What is the Peugeot 208?
On this little chap much of Peugeot’s future depends. It’s no secret that, by Peugeot small-car standards, its 207 predecessor was a failure, or that the French brands have been hit hardest by the emerging brilliance of Korean rivals. In what is now the biggest car class of all, the 208 simply has to deliver. On paper it looks as if it may do: it’s smaller than the 207 but no less spacious, prettier and 170kg lighter.
As we now expect of French hatchbacks, the range is simply vast, spanning five petrol and three diesel engines and innumerable grade and option choices.
What you need to know is that the extra money charged for the diesels makes them an irrelevance to all but the highest-mileage users and the four-cylinder petrol engines are thirsty, soulless devices. The little 1.2-litre three-cylinder petrol engine, however, is a revelation. It’s so much lighter than the 1.4-litre four-cylinder that not only is performance almost as good, but fuel consumption is 12mpg better.
What you notice most is its peppy, enthusiastic nature, delightful three-cylinder yowl and swift gearchange. Those are not its only tricks, either: with so much less weight in the nose, the car is not only lighter than its brethren but better balanced too. The steering is more communicative, the chassis more inclined to hit its mark every time. For the first time in far too long, here is a Peugeot that’s fun to drive.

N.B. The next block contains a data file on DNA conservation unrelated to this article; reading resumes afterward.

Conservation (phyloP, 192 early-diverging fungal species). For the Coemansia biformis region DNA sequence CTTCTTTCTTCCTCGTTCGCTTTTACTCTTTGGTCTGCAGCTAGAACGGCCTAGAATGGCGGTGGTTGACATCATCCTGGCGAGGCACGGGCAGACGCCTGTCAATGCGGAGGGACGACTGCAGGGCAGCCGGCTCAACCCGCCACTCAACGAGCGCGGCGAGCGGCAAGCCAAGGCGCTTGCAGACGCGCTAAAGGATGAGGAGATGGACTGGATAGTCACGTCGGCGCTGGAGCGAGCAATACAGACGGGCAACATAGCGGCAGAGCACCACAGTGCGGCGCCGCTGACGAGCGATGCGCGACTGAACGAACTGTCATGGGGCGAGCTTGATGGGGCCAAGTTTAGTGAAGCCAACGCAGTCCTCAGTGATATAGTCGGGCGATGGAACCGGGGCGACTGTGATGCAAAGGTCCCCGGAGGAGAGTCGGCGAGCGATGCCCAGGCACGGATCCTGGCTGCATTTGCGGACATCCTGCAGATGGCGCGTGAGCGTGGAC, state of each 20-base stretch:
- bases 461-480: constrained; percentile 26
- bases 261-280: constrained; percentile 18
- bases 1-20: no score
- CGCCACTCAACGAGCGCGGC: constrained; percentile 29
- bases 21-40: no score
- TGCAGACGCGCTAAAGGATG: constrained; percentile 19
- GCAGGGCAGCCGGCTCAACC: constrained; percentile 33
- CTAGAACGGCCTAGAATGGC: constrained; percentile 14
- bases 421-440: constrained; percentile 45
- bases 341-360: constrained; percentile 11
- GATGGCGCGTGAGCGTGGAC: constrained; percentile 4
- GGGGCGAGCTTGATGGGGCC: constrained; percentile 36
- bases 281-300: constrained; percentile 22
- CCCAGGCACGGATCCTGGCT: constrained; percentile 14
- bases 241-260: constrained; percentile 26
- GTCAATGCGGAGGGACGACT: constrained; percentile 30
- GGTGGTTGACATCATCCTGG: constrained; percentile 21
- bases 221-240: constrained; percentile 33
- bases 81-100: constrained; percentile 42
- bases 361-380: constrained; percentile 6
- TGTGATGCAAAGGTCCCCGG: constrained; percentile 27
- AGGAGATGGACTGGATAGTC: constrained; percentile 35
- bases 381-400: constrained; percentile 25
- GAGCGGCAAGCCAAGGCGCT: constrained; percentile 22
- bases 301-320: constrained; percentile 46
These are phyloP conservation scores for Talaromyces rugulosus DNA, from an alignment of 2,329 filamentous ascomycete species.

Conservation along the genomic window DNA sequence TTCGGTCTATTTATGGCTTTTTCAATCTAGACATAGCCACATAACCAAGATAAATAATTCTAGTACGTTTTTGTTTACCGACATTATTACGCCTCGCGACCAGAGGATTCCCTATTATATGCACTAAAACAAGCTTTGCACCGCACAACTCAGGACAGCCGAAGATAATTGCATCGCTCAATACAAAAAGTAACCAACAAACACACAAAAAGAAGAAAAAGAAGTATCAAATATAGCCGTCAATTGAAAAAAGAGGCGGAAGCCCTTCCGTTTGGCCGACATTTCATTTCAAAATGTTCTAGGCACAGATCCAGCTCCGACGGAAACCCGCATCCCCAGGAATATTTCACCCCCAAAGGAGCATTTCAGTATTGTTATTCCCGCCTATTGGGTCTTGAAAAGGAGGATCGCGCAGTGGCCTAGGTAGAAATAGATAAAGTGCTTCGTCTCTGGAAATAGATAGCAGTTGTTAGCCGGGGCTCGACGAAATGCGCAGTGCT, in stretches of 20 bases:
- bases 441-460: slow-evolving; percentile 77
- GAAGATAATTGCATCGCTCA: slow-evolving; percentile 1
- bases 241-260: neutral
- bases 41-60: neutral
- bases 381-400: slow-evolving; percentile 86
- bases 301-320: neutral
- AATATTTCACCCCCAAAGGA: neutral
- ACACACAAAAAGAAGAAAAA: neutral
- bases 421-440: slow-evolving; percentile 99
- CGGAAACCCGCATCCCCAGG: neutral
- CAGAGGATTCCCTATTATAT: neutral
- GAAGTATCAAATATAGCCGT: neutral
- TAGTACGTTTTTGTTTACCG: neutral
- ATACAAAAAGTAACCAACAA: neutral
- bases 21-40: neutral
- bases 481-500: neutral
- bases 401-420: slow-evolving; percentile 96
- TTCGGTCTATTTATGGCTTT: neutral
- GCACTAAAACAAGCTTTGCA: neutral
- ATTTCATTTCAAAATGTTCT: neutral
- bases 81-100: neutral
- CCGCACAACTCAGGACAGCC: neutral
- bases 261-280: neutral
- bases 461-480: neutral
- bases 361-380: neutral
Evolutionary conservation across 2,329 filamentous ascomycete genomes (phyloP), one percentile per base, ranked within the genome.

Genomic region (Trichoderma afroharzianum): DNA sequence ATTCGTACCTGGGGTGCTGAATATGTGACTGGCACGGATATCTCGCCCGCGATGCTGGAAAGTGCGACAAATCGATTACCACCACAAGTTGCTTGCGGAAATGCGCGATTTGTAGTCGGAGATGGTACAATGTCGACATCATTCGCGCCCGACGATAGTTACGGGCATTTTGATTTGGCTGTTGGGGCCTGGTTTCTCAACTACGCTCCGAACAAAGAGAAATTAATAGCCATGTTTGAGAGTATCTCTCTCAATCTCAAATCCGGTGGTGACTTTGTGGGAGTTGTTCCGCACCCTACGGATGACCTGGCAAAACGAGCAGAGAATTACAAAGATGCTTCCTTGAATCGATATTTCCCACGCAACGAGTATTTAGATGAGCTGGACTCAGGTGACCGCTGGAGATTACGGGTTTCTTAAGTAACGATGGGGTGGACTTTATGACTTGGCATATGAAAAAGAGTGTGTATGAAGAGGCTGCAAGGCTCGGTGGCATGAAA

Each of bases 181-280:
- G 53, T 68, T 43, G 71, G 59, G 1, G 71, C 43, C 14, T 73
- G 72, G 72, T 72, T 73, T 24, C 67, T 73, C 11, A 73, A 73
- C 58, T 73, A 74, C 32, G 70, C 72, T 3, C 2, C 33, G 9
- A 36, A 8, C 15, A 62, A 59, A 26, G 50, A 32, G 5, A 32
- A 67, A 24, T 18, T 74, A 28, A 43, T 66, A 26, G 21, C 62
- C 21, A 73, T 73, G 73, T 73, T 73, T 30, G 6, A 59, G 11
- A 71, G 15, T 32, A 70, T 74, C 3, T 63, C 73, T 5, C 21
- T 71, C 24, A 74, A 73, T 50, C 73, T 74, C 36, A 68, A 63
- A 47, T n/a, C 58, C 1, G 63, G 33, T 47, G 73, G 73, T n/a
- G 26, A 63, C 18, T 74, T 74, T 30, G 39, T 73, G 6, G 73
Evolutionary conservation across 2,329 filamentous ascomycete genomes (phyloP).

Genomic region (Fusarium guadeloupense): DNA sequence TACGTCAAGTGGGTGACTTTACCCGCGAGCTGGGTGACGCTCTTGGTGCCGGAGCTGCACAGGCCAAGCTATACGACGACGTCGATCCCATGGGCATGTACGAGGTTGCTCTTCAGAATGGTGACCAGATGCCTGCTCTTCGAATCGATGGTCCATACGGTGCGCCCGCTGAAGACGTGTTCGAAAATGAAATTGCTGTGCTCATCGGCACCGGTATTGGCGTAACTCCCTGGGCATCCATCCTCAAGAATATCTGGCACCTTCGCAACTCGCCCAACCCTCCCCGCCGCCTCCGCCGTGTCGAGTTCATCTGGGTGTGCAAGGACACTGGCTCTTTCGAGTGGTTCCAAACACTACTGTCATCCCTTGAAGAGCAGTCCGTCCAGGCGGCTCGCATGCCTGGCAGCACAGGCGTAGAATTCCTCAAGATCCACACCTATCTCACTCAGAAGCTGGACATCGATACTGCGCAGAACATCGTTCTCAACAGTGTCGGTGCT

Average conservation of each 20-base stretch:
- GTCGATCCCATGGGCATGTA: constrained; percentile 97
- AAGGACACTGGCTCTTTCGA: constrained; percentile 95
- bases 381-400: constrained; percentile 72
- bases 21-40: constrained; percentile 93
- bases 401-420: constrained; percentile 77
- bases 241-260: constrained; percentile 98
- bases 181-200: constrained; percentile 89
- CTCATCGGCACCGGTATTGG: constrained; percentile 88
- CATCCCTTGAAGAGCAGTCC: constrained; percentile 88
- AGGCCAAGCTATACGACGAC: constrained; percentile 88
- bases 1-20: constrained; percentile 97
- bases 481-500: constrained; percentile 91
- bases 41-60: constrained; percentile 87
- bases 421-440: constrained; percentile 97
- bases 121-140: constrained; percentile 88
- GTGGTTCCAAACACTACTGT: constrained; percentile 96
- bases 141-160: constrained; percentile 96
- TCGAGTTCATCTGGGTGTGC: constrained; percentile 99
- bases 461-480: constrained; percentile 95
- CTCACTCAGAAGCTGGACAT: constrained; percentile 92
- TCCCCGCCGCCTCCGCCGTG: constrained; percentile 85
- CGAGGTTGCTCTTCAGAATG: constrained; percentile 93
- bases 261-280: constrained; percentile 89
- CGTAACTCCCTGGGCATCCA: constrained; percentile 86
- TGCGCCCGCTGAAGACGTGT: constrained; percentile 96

A shame, then, that this newfound élan could not come hand in hand with the world-class ride quality once also found in small Peugeots. The 208 sits firmly on its springs and, with needlessly short gearing bringing undue levels of cabin noise, the car is not as relaxed on long runs as it should be.
The 208’s interior is so much better than the 207’s that you’d think it was two rather than just one generation on. Even a Volkswagen driver would find much to envy.
However, this is a flawed environment. Rear legroom is tight even for a small car, and while that might not bother the driver too much, the fact that Peugeot has decided to put the instruments above the steering wheel almost certainly will. It’s a novel effect, but many drivers will find large chunks of information obscured. It is a bad and basic mistake.
What to look for when buying a used Peugeot 208
A couple of problems have been reported at the time of writing (April 4, 2014): a very small batch of vehicles were manufactured with a poorly-installed bonnet catch, which could result in the bonnet not being properly secured – affected vehicles were recalled; also, there are reports that the brake system may not have been bleed correctly so air may remain in the brake system, which can result in increased brake pedal travel and a possible reduction in braking efficiency. Check both these things when buying used.
The one to buy
Peugeot 208 1.2 VTi Active 5-door
- 1199cc, 3 cylinders
- 82bhp @ 5750rpm
- 87 lb ft @ 2750rpm
- 5-speed manual
- 0-62mph in 14sec
- Top speed:
- 62.8mpg (combined)
- Road tax band:
- L 3962mm, W 1829mm, H 1460mm
Peugeot 208 rivals